WorldTour

Benoot climbs to fourth overall in Tour de Suisse

23/06/2019

Tiesj Benoot secured his fourth place in the general classification of the Tour de Suisse today. In a short but brutal stage with the Nufenen-, Gotthard- and Furkapass, the 25-year-old Lotto Soudal rider did not let his nice spot on the general classification slip through his fingers. The final stage was won by the Brit Hugh Carthy, who produced an impressive solo. Benoot finished seventh today. The Colombian Egan Bernal takes the overall victory.

Tiesj Benoot: “Of course, we wanted to try and have a shot at the overall podium today, but with such a hard stage in front of us, the legs would do all the talking. With the finish after the descent, I needed to take some advantage but eventually, holding on to fourth place was the highest possible thing today. During the ascent of the Furkapass, I was close to my limit and racing defensively was the only option. Otherwise, I would have certainly still tried something today.”

“In the first part of the race, teams like Team Ineos and Bahrain-Merida controlled the race and during the first two climbs, I felt that the pace could still be increased. For a moment, there was a little panic as I punctured on the Gotthardpass but luckily, I was able to get back to the group of favourites thanks to a quick wheel change. That was a crucial thing with the descent in sight.”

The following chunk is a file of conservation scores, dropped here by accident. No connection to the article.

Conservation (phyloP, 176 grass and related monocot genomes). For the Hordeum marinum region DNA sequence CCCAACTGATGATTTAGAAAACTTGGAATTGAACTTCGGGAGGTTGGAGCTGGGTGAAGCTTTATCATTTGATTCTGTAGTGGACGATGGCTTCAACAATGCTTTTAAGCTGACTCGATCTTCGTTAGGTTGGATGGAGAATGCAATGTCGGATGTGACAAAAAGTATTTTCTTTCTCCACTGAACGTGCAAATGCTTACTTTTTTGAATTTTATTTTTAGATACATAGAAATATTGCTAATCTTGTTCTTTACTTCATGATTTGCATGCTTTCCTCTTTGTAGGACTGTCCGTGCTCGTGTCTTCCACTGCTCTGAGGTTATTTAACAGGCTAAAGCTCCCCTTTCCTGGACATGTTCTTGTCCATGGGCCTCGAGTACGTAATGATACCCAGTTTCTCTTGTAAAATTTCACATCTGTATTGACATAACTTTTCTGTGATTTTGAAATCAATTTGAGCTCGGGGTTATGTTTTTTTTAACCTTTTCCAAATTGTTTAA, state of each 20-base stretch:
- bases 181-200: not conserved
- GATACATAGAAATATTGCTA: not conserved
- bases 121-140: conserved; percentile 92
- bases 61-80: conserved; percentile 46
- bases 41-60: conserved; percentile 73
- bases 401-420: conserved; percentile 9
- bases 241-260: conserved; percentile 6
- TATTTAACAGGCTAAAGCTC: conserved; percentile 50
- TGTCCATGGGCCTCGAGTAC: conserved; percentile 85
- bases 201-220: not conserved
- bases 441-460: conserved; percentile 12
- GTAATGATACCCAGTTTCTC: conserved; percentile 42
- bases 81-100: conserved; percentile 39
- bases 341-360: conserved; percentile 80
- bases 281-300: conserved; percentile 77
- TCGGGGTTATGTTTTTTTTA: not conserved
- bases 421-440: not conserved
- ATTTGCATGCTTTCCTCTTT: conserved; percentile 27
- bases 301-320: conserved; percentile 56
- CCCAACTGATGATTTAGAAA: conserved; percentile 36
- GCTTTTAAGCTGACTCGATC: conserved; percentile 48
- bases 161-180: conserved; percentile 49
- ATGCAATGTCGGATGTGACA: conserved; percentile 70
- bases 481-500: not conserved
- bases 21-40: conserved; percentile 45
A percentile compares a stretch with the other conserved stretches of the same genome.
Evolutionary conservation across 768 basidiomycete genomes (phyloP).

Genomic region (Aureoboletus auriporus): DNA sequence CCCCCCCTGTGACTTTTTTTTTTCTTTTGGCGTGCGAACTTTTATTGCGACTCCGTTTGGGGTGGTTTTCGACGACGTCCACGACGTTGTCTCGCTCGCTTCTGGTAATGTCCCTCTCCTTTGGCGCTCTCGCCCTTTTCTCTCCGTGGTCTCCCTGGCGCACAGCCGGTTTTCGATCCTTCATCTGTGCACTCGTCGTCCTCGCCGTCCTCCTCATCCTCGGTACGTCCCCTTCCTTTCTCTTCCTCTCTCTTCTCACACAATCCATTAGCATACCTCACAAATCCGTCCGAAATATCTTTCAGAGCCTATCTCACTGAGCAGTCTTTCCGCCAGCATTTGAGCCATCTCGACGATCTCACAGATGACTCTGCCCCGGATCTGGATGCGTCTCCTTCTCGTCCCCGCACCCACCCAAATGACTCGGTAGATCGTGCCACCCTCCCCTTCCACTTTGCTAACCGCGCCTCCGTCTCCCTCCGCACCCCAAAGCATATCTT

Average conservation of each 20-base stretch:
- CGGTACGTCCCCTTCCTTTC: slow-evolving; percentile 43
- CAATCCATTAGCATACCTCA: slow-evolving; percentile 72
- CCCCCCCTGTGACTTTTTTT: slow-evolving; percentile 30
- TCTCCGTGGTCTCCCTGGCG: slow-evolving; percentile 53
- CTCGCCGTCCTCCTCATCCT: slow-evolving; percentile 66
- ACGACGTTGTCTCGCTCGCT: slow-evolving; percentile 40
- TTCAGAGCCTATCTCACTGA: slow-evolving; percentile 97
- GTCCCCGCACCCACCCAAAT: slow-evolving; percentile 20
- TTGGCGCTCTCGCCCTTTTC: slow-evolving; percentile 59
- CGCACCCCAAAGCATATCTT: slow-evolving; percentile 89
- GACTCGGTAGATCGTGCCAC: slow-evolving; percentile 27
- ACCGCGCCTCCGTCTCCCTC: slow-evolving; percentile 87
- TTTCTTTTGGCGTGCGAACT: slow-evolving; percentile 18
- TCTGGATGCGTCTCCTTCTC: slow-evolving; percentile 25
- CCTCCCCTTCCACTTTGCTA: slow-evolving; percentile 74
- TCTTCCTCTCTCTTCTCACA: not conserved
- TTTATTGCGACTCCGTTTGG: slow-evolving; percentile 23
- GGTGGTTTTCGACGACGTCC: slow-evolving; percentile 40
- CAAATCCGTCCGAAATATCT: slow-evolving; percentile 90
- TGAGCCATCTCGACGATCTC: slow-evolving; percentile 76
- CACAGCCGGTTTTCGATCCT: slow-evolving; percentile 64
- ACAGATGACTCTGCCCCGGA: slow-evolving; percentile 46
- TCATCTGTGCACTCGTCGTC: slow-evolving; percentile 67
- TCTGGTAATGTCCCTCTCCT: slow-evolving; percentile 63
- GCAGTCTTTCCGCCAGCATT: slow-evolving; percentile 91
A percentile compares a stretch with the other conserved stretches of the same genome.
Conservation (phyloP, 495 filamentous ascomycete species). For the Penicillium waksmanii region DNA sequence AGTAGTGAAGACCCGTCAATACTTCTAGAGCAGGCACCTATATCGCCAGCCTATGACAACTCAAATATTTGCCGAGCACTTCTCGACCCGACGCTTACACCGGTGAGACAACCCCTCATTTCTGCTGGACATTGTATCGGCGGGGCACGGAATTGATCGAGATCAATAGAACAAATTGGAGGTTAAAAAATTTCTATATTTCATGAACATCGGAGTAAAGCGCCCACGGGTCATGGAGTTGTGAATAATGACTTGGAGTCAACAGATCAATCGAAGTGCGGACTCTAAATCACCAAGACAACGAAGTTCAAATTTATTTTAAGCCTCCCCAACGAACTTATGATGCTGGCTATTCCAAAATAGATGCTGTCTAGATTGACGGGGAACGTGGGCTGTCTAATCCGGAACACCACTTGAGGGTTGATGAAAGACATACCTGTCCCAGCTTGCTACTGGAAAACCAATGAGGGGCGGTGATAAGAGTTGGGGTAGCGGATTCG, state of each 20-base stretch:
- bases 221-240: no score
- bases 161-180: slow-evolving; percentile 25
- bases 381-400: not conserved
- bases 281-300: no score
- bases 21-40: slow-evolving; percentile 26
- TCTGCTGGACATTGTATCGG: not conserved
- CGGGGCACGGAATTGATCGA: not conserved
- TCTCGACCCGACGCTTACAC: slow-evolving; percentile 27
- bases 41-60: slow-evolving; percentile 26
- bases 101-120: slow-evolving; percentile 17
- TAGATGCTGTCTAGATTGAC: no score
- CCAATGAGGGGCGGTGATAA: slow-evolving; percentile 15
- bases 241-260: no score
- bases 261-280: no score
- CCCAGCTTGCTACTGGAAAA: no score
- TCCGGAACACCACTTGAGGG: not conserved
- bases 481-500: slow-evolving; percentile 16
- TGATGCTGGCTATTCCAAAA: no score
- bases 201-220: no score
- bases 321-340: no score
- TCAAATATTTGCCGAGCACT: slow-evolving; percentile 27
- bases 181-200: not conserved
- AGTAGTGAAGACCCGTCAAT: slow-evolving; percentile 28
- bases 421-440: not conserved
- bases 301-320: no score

“Of course, I am really satisfied with my performances in the Tour de Suisse. Before the race, I never thought I would have been able to finish fourth overall. With the feeling I had during the final week of training in the Sierra Nevada, I hoped to obtain a place inside the top ten, but it’s always difficult to say so after two months without racing. Finishing eight seconds from the podium maybe is a pity, but I am also only one second ahead of the fifth rider on the general classification.”

“This performance gives me a lot of confidence towards the Belgian Championships and the Tour de France. It is nice to see the good shape confirmed with a nice result. A stage win remains the ambition for the Tour de France. A Grand Tour is something different to a one-week stage race, so we don’t need to adapt the goals.”

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